The Financial Industry Regulatory Authority has fined five broker-dealers a total of $1.4 million for failing to properly monitor custodial accounts established under the Uniform Gifts to Minors Act (UGMA) and/or the Uniform Transfers to Minors Act (UTMA) to ensure the assets were transferred to beneficiaries once they came of age. FINRA claims that the firms violated FINRA Rule 2090, its “know your customer” rule.
The broker-dealers include LPL Financial, J.P. Morgan Securities, Merrill Lynch, Morgan Stanley Smith Barney, and Citigroup Global Markets. Each were censured and fined $300,000, except for J.P. Morgan Securities, which was fined $200,000.
UTMA and UGMA accounts are custodial accounts that provide a way to transfer property to a minor without the need for a formal trust. While the specific requirements and features of the accounts may vary from state to state, all share certain common characteristics.
For example, in all states, in order to establish an UTMA account, the donor appoints a custodian, designates a minor beneficiary, and deposits assets into the account. Once a donor contributes assets to the account, the assets become the property of the minor beneficiary, and neither the donor nor the custodian can divest the beneficiary of the donated assets.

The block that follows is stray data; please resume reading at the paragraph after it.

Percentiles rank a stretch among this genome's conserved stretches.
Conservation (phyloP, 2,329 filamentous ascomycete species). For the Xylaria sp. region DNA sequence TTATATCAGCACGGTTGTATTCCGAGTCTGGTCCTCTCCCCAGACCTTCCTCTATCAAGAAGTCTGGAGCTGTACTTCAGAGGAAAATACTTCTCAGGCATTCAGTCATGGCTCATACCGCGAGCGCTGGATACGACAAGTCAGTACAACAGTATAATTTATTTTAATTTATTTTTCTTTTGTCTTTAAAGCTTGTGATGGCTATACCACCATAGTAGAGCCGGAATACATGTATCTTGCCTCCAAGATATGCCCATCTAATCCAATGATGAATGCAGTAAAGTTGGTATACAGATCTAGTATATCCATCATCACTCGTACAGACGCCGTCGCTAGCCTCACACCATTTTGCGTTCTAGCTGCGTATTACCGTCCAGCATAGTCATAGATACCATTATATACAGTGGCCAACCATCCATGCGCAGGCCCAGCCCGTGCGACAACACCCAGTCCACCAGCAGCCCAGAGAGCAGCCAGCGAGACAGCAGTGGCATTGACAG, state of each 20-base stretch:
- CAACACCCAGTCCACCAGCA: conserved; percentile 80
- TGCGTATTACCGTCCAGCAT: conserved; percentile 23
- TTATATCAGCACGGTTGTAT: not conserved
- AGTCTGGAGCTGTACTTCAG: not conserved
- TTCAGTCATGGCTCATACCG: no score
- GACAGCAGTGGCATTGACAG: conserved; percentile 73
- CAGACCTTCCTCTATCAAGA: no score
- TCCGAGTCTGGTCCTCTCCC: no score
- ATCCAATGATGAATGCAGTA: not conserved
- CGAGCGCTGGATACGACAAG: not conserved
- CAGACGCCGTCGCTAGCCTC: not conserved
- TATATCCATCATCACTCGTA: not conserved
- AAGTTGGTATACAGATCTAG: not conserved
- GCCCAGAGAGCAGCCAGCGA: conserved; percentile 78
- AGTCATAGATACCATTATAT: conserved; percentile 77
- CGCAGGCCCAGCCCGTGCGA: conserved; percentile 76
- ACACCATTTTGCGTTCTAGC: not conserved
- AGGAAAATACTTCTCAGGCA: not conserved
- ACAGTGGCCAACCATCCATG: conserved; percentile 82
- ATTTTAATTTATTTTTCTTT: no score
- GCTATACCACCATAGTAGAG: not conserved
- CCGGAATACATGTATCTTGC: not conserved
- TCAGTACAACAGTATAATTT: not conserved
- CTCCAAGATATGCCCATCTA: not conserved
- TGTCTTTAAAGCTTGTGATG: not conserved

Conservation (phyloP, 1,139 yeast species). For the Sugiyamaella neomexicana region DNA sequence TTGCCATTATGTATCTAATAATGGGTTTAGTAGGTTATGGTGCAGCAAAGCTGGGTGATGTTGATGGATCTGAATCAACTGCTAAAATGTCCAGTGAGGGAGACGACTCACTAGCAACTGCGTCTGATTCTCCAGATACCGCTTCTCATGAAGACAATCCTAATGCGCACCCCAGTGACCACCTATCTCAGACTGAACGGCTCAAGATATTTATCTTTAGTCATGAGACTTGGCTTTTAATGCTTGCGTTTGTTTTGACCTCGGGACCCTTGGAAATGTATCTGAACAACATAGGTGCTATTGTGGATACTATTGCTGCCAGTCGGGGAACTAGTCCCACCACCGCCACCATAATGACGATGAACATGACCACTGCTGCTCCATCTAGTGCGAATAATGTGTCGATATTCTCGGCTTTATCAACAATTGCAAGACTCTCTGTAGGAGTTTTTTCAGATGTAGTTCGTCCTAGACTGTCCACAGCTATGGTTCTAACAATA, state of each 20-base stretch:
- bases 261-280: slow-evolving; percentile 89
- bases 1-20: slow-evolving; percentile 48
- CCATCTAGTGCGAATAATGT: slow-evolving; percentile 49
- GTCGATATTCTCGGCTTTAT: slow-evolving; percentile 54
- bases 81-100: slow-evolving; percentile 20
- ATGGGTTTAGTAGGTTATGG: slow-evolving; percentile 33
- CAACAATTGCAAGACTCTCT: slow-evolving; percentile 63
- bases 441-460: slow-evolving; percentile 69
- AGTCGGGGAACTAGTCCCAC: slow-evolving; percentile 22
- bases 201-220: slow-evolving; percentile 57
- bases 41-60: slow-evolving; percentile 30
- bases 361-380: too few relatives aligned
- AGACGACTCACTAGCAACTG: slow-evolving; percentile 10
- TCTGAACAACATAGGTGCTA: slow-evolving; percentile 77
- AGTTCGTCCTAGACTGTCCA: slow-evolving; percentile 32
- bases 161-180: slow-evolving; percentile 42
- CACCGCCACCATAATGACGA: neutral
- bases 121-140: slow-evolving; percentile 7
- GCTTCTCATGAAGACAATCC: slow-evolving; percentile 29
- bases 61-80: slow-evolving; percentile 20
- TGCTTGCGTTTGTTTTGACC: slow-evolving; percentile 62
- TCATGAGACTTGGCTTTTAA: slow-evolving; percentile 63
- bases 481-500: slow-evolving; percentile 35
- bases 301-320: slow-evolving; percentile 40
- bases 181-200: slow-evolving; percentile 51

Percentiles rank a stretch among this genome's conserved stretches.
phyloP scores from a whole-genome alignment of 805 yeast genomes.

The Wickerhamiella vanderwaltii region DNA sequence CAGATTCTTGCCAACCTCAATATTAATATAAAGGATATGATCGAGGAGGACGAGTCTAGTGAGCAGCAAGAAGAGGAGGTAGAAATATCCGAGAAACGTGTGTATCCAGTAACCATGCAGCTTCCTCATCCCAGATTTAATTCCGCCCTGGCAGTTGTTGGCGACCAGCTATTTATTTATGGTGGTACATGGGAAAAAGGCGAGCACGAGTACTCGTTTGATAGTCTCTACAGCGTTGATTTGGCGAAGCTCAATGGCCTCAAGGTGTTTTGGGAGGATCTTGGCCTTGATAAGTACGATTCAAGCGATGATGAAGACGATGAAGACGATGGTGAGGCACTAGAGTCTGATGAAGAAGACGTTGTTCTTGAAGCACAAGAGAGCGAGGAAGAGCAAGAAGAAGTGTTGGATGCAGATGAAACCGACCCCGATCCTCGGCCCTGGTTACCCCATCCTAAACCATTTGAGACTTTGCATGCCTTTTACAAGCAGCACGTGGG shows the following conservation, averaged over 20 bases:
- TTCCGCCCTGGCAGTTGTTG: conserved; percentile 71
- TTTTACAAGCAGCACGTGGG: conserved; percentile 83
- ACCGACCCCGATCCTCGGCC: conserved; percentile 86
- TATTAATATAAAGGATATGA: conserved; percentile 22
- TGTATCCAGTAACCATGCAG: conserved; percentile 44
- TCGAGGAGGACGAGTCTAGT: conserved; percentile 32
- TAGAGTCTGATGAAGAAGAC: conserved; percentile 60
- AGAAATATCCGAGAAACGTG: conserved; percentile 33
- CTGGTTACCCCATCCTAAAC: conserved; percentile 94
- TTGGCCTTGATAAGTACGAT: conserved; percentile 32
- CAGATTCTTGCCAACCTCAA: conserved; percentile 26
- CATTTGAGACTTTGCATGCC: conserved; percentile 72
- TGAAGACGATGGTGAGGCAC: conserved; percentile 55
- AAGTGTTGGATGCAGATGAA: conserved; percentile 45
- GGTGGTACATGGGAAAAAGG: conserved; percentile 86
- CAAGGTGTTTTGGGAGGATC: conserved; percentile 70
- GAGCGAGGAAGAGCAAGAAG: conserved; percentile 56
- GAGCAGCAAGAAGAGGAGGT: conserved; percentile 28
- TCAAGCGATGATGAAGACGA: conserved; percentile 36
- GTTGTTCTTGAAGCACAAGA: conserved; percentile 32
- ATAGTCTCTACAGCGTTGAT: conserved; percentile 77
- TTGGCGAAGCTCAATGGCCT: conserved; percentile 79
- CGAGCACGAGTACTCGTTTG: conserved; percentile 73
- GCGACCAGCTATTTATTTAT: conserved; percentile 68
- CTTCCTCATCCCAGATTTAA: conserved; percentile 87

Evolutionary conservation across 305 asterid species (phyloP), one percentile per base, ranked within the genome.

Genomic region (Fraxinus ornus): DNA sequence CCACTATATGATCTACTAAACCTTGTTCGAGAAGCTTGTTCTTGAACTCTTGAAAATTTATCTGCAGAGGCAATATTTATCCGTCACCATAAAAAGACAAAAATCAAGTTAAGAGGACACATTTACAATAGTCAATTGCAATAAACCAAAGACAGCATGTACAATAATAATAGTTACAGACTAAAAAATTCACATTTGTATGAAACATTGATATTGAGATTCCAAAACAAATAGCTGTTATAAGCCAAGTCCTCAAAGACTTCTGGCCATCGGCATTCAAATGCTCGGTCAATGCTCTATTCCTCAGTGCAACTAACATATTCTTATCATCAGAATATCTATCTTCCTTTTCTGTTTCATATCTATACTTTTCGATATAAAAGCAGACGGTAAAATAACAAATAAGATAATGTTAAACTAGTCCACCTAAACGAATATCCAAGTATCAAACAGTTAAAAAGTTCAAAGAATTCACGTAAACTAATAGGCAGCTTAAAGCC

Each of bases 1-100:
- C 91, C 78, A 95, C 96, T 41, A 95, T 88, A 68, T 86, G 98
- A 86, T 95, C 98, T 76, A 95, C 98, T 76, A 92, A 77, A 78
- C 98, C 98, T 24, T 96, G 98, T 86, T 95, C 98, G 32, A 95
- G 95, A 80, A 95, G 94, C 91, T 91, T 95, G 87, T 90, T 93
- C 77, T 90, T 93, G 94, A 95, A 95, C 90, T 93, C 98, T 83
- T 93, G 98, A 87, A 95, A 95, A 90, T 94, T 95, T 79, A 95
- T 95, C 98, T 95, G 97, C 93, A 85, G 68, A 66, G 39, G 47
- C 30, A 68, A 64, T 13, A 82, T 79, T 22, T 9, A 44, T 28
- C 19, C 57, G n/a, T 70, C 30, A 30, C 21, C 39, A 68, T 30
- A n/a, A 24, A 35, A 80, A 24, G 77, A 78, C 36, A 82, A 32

The custodian makes all investment decisions on the beneficiary’s behalf until the beneficiary reaches the age of majority at which point the custodian is required by state law to transfer control to the beneficiary.
According to letters of acceptance, waiver and consent issued by FINRA, the firms failed to establish procedures related to the custodians’ obligation to timely transfer control over the custodial property to the beneficiary.
FINRA claims that account custodians authorized transactions in UTMA accounts months, or even years, after the beneficiaries reached the age of majority and after the custodians had become obligated to transfer the custodial property.
“FINRA Rule 2090 requires firms to verify the authority of any person purporting to act on behalf of a customer,” said Jessica Hopper, senior vice president and acting head of FINRA’s department of enforcement. “This is essential to safeguarding customer assets—particularly in the case of UTMA and UGMA accounts, where it is essential for firms to implement supervisory systems reasonably designed to verify custodians’ authority to make investment decisions after the account beneficiaries reach the age of majority.”
In settling the matter, the five firms paid combined fines totaling $1.4 million, and agreed to review their policies, systems, and procedures to ensure that they are reasonably designed to supervise custodial accounts and to achieve compliance with FINRA Rule 2090. The firms neither admitted nor denied the charges.